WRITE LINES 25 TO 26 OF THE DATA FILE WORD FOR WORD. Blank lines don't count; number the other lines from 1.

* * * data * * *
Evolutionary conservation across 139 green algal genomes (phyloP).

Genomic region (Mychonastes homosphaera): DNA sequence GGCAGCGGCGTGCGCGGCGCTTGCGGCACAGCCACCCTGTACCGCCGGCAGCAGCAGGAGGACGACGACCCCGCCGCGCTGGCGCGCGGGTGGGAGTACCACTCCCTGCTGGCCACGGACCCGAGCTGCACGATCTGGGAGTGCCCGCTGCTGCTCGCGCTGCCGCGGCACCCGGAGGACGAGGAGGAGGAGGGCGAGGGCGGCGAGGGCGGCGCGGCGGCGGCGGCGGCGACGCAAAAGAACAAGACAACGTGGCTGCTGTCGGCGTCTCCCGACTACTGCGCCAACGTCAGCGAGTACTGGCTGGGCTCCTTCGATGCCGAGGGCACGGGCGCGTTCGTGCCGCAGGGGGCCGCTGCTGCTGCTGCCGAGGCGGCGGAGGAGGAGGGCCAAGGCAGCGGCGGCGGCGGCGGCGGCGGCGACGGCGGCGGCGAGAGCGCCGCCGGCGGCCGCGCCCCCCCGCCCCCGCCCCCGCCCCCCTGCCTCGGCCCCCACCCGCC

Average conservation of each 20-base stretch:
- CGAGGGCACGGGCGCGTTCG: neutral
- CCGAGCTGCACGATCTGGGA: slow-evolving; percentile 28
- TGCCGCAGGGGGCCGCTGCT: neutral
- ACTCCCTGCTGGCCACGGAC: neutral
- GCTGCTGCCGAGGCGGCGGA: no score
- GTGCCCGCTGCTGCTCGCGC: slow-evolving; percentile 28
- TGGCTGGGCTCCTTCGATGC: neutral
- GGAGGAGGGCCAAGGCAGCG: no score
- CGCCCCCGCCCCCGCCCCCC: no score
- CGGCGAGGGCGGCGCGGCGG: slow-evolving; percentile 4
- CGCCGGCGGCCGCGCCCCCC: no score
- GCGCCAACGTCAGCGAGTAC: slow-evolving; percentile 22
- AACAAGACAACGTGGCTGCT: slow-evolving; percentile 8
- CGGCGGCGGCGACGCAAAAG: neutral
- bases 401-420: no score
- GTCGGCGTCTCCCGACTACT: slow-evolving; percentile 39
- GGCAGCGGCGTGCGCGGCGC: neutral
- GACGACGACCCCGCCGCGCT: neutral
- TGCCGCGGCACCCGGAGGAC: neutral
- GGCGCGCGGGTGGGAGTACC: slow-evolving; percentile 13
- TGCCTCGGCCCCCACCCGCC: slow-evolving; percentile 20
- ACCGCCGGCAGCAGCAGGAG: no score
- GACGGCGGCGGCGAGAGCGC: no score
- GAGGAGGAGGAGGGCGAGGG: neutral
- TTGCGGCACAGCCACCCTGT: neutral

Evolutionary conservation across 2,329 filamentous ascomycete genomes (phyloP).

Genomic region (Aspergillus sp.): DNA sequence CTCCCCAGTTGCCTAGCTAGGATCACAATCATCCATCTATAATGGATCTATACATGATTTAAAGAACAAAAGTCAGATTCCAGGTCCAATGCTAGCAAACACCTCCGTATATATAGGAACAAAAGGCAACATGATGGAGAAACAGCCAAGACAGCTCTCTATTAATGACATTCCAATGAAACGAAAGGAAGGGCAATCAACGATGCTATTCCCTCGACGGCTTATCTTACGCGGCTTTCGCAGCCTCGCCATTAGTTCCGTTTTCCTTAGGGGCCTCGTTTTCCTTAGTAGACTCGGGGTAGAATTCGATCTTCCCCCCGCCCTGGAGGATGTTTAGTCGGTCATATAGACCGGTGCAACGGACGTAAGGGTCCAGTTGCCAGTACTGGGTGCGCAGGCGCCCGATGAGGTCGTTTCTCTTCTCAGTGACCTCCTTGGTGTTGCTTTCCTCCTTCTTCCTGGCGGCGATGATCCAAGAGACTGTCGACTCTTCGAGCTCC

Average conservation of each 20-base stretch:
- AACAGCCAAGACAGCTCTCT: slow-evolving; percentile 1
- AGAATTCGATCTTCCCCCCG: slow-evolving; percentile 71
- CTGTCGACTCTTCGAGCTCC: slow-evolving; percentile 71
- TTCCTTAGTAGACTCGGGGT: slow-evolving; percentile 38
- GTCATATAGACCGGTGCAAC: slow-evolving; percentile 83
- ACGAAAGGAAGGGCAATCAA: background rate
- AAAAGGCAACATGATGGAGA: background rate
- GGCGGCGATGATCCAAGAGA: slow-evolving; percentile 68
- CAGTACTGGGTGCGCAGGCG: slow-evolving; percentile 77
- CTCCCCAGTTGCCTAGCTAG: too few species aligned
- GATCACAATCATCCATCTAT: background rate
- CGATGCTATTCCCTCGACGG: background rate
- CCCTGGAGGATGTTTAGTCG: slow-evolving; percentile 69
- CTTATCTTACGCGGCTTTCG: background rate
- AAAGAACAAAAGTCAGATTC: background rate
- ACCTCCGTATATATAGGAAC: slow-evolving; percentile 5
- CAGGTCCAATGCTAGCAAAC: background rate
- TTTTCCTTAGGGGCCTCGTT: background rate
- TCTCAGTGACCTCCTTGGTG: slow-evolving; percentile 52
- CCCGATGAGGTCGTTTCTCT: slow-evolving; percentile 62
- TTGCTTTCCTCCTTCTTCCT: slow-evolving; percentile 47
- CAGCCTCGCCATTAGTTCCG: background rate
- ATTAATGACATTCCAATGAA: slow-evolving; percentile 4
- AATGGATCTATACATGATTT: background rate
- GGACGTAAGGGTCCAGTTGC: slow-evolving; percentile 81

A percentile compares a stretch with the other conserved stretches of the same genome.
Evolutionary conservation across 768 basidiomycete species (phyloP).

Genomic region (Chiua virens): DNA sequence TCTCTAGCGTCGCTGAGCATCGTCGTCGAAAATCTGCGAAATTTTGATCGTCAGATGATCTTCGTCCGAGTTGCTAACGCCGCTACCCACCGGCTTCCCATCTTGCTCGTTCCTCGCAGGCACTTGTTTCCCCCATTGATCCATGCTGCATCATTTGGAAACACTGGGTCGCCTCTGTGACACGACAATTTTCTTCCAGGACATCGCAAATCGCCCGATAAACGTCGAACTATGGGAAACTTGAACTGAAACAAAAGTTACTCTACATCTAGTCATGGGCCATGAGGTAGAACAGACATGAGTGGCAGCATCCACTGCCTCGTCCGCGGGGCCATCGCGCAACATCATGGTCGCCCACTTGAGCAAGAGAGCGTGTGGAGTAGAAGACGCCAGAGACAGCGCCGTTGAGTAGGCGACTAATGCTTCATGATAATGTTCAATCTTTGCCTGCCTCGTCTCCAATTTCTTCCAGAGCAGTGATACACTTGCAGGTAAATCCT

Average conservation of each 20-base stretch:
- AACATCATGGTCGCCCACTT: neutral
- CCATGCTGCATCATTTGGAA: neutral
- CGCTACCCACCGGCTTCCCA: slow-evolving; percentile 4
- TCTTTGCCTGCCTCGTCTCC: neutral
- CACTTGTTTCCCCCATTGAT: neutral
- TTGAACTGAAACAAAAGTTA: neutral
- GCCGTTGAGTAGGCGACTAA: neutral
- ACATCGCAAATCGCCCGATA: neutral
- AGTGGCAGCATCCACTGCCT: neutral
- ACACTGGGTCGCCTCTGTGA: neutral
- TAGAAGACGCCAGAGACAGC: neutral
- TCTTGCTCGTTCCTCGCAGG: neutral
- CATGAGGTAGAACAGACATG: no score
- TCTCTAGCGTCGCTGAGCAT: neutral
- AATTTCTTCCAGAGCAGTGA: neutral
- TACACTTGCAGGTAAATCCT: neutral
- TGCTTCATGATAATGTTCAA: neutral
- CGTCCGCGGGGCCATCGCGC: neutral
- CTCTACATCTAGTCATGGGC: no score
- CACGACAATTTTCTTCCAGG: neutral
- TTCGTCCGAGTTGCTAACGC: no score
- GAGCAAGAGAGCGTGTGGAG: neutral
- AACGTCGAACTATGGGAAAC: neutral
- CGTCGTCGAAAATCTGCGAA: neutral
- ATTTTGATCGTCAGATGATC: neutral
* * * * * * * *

- ACCGCCGGCAGCAGCAGGAG: no score
- GACGGCGGCGGCGAGAGCGC: no score